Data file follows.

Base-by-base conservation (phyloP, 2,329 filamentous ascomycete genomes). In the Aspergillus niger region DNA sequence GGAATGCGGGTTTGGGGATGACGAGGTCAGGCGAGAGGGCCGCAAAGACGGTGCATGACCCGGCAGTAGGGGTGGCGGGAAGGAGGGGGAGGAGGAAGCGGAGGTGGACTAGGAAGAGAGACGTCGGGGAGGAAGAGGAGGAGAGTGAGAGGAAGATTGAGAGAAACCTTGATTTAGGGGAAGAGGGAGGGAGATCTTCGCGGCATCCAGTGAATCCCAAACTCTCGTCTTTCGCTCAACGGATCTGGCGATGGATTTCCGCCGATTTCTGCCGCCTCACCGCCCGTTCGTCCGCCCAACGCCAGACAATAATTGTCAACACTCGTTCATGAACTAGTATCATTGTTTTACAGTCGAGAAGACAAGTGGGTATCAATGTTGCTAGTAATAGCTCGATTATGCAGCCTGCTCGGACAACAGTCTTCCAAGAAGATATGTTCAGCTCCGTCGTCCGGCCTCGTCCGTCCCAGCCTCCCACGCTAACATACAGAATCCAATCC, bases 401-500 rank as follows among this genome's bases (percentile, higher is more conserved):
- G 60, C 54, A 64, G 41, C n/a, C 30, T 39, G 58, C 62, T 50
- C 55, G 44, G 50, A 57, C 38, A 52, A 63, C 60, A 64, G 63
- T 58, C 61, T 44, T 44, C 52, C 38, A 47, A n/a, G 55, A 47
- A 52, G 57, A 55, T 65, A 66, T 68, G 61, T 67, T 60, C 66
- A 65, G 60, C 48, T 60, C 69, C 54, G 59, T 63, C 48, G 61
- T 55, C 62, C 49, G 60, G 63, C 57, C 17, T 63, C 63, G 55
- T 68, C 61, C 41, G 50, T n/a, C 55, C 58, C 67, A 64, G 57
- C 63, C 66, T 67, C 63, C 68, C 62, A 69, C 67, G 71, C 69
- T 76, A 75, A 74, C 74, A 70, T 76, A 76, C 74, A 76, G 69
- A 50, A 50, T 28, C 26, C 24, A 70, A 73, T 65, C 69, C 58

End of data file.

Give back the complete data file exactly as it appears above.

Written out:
Base-by-base conservation (phyloP, 2,329 filamentous ascomycete genomes). In the Aspergillus niger region DNA sequence GGAATGCGGGTTTGGGGATGACGAGGTCAGGCGAGAGGGCCGCAAAGACGGTGCATGACCCGGCAGTAGGGGTGGCGGGAAGGAGGGGGAGGAGGAAGCGGAGGTGGACTAGGAAGAGAGACGTCGGGGAGGAAGAGGAGGAGAGTGAGAGGAAGATTGAGAGAAACCTTGATTTAGGGGAAGAGGGAGGGAGATCTTCGCGGCATCCAGTGAATCCCAAACTCTCGTCTTTCGCTCAACGGATCTGGCGATGGATTTCCGCCGATTTCTGCCGCCTCACCGCCCGTTCGTCCGCCCAACGCCAGACAATAATTGTCAACACTCGTTCATGAACTAGTATCATTGTTTTACAGTCGAGAAGACAAGTGGGTATCAATGTTGCTAGTAATAGCTCGATTATGCAGCCTGCTCGGACAACAGTCTTCCAAGAAGATATGTTCAGCTCCGTCGTCCGGCCTCGTCCGTCCCAGCCTCCCACGCTAACATACAGAATCCAATCC, bases 401-500 rank as follows among this genome's bases (percentile, higher is more conserved):
- G 60, C 54, A 64, G 41, C n/a, C 30, T 39, G 58, C 62, T 50
- C 55, G 44, G 50, A 57, C 38, A 52, A 63, C 60, A 64, G 63
- T 58, C 61, T 44, T 44, C 52, C 38, A 47, A n/a, G 55, A 47
- A 52, G 57, A 55, T 65, A 66, T 68, G 61, T 67, T 60, C 66
- A 65, G 60, C 48, T 60, C 69, C 54, G 59, T 63, C 48, G 61
- T 55, C 62, C 49, G 60, G 63, C 57, C 17, T 63, C 63, G 55
- T 68, C 61, C 41, G 50, T n/a, C 55, C 58, C 67, A 64, G 57
- C 63, C 66, T 67, C 63, C 68, C 62, A 69, C 67, G 71, C 69
- T 76, A 75, A 74, C 74, A 70, T 76, A 76, C 74, A 76, G 69
- A 50, A 50, T 28, C 26, C 24, A 70, A 73, T 65, C 69, C 58